As we left W3, disappointed and grumbly, a short thunderstorm rolled in and we decided that, despite the torrential rain, we were going to hit up Get Your Game On in Ann Arbor. It was a surprisingly busy day in the Ace-Deuce, what with it being an "off season" Sunday and all, which was okay for people watching, but less awesome for the amount of congestion that was happening up in the place. GYGO has its own retro-vibe, but that has nothing to do with tabletop gaming, but rather the tons of classic console games that go back to the NES (nothing older, though; this place is targeted at the sorts of brats who think the Nintendo was the first gaming console). These guys had more of selection than W3, centered around 4 segments of shelving. Warhammer (both Fantasy & 40k) took up one segment, then Privateer Press's wargames, which was pretty neat. I dig wargames, just not modern ones. At least I know a place I can get supplies. A third segment was devoted to board & card games, and here the lovely Mrs. Muszkiewicz picked up an expansion for Red Dragon Inn (the barbarian character; +Doug Kovacs you've created a monster!) and another game that looks pretty awesome, but the name escapes me now. One last segment had som e RPGs, but it was weird. Yes, it had 4e and Mathfinder, but also the new FFG Star Wars games (both of them) and some other random stuff. Some White Wolf stuff (Katie was drawn to Exalted, which terrifies me), the WoW d20 books and, this was the big surprise, some Palladium. It was good to see Palladium on the shelf in a Michigan game store, but all in all the bookshelf that was the RPG department (it was one wall of one segment of the store, the rest of which was filed with minis terrain and CCG junk) was pretty underwhelming unless you're into the whole superglossy splatbook-o-rama that is the currently dominant publishing theory in mainstream RPGs. But then, if you were into that sort of thing, you probably wouldn't be reading this blog, would you? On our way out, I asked the guy taking our money if GYGO had participated in Free RPG Day last Saturday, to which he was confused. "What's that?"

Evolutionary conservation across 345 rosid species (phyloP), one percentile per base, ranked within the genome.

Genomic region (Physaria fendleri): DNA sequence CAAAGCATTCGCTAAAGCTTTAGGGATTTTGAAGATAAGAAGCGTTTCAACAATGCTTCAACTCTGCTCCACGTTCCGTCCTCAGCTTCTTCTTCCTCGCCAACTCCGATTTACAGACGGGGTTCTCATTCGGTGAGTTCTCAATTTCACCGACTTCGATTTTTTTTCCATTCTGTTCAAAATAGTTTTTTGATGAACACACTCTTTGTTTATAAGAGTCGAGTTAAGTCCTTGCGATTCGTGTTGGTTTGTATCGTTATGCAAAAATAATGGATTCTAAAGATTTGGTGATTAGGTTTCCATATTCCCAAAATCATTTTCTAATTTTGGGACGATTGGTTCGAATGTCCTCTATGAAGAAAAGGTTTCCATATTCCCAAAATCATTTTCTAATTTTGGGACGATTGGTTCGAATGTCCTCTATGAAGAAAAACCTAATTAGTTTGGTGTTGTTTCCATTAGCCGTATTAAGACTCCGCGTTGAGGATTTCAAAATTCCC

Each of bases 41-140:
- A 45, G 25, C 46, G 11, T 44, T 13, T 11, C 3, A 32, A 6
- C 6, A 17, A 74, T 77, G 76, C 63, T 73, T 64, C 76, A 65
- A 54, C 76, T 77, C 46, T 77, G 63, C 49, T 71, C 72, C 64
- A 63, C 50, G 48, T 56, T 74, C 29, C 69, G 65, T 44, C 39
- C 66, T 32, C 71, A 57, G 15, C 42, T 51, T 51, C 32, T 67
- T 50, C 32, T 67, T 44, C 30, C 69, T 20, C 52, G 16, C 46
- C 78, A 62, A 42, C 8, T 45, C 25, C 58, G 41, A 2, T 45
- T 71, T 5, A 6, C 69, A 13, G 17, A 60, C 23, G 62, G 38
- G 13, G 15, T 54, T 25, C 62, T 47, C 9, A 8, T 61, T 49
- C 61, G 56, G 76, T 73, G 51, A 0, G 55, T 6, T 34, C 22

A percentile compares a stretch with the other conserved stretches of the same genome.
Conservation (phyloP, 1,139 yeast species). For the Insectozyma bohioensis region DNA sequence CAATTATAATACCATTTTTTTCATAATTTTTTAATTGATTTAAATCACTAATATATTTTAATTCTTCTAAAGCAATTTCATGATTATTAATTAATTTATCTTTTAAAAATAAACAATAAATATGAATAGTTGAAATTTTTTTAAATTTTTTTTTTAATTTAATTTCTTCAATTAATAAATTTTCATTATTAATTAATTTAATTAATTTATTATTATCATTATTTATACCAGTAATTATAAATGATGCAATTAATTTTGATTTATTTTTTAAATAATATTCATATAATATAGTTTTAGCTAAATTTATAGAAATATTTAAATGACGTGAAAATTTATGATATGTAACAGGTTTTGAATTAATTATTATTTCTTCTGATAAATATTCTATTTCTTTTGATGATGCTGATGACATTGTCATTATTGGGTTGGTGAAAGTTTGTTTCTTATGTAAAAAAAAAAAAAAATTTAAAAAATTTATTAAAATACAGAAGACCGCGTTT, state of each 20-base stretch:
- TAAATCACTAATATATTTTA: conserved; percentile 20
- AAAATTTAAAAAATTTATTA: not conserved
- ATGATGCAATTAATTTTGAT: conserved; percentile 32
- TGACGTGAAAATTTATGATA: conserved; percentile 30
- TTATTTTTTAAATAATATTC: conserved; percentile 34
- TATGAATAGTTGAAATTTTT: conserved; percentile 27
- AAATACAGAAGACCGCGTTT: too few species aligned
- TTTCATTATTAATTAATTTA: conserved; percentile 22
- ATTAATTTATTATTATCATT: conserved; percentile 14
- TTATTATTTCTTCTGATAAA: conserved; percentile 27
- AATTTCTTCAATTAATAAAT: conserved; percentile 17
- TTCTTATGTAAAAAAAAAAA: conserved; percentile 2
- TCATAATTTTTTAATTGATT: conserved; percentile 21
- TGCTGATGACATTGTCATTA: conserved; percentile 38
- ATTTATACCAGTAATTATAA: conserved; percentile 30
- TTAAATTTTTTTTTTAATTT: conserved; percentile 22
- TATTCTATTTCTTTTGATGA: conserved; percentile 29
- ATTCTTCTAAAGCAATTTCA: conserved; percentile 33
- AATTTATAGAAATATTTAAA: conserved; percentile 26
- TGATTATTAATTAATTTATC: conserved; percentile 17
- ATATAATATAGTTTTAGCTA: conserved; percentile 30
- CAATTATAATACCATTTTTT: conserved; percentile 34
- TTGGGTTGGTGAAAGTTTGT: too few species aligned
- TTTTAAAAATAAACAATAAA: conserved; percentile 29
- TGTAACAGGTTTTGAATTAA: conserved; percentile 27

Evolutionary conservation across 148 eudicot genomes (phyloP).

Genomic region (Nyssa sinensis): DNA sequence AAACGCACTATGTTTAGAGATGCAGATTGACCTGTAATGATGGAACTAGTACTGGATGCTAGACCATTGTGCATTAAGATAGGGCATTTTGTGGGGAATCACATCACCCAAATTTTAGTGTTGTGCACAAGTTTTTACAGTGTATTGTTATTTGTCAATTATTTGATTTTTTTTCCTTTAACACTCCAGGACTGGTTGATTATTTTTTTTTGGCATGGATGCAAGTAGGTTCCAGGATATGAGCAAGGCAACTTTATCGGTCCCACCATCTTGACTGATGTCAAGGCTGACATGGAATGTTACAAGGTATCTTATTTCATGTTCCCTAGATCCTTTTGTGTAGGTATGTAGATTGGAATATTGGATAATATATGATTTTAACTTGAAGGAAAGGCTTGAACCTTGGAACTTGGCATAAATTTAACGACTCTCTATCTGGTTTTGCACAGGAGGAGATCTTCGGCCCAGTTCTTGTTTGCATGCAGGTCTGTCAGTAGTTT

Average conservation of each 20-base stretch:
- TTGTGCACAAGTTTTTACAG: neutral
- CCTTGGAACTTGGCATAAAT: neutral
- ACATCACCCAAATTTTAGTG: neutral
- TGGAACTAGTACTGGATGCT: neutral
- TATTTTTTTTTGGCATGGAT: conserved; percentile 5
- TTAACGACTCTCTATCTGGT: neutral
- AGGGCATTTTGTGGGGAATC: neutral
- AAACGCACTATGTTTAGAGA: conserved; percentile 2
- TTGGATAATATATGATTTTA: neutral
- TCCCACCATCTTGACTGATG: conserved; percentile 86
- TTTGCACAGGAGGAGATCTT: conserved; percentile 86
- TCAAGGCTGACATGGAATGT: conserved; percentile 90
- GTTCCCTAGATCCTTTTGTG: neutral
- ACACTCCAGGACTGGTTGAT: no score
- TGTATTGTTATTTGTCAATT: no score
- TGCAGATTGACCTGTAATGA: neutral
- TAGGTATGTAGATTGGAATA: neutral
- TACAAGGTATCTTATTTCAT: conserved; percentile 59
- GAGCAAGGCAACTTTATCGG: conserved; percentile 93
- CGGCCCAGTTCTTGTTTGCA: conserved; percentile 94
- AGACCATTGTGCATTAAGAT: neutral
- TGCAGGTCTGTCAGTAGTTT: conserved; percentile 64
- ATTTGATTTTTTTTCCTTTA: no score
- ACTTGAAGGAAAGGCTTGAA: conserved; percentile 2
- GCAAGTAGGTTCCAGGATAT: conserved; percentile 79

Verdict: Okay if you're looking for WH stuff, but I'd rather just order that from the Model Cave here in Ypsi. They've got a good boardgame selection, but that's all I'd ever go here for again. Oh, and their staff is pretty well lobotomized.